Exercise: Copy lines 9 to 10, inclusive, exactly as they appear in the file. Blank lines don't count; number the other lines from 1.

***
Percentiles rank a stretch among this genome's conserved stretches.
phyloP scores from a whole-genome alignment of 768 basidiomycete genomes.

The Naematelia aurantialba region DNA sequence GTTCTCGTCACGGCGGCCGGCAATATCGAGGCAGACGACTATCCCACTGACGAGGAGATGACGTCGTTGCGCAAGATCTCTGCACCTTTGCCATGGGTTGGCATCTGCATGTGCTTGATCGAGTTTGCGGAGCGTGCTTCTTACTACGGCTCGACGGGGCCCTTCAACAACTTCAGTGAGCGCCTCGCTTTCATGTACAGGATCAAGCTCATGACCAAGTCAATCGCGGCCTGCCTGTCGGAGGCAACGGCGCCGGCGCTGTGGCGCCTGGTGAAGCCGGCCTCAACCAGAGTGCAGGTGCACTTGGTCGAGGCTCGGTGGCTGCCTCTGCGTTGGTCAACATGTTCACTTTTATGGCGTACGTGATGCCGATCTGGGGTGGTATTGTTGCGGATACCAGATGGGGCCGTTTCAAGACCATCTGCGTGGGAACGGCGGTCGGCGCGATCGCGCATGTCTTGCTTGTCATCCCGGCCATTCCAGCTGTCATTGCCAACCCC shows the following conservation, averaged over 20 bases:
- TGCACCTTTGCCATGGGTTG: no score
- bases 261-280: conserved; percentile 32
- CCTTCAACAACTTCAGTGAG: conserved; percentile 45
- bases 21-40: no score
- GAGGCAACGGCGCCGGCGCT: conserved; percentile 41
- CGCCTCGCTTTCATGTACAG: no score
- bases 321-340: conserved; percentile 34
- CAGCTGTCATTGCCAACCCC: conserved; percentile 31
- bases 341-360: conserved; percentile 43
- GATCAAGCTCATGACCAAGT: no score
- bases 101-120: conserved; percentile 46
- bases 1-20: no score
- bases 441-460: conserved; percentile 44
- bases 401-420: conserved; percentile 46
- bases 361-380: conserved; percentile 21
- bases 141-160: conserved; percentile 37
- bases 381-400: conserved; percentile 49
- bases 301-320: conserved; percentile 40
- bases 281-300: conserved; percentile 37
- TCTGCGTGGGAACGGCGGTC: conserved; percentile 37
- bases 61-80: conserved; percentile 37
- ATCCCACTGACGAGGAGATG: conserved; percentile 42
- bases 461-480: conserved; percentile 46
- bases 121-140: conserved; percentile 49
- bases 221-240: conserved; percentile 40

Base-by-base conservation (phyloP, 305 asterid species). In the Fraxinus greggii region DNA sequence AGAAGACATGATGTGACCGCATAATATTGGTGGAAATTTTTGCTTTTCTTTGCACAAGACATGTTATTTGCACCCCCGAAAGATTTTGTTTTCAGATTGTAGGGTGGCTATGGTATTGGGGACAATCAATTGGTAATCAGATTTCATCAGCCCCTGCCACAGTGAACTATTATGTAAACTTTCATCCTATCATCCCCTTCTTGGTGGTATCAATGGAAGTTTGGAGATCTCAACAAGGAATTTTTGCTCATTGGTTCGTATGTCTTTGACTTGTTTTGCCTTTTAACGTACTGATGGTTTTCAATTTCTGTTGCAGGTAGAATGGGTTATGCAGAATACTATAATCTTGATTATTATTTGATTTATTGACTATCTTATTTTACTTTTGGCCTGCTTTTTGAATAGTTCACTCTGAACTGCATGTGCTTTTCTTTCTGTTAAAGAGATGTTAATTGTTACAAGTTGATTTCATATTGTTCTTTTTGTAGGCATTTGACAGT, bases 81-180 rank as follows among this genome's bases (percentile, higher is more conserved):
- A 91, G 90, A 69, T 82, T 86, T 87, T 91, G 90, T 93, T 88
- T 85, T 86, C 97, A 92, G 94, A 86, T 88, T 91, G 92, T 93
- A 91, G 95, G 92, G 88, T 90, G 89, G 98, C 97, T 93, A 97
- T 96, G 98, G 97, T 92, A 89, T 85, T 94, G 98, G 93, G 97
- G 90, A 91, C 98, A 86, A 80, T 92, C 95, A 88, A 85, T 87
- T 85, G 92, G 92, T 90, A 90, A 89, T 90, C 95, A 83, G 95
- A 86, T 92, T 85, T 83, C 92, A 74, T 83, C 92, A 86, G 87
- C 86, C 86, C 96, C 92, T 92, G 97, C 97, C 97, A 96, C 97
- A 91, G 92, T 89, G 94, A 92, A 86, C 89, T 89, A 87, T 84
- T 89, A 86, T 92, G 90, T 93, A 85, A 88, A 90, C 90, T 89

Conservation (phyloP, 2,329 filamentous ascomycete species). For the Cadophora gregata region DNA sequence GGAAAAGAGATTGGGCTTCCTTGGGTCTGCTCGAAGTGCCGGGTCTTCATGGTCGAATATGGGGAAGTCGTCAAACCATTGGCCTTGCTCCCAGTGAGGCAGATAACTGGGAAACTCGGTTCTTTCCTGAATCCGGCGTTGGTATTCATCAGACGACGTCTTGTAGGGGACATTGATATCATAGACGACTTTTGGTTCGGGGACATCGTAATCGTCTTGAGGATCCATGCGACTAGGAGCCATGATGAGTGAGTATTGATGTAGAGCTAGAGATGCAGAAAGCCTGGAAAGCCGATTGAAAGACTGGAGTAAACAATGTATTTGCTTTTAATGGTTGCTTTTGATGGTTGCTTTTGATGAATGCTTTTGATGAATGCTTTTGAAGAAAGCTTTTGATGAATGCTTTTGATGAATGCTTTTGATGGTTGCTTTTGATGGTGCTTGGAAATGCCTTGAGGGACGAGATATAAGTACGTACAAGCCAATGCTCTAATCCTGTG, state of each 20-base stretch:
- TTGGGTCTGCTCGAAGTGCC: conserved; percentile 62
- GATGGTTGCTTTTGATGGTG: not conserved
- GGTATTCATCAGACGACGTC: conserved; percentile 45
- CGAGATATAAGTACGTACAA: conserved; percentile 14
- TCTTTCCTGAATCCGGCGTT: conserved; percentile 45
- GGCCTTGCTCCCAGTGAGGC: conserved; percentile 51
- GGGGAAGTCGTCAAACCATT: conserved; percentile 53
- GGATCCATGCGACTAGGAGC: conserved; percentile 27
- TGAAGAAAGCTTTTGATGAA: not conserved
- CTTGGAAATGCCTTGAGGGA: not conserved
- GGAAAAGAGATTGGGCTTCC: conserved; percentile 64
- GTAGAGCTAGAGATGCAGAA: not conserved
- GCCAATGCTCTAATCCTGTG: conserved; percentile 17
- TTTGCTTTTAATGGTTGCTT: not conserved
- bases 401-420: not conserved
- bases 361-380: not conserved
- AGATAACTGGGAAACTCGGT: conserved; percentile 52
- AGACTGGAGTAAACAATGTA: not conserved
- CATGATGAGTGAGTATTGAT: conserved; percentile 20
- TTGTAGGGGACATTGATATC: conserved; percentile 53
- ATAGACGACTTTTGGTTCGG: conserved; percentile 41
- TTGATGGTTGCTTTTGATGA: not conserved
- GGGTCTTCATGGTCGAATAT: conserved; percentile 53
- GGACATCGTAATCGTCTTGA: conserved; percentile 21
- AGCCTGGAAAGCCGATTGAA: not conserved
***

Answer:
- CGCCTCGCTTTCATGTACAG: no score
- bases 321-340: conserved; percentile 34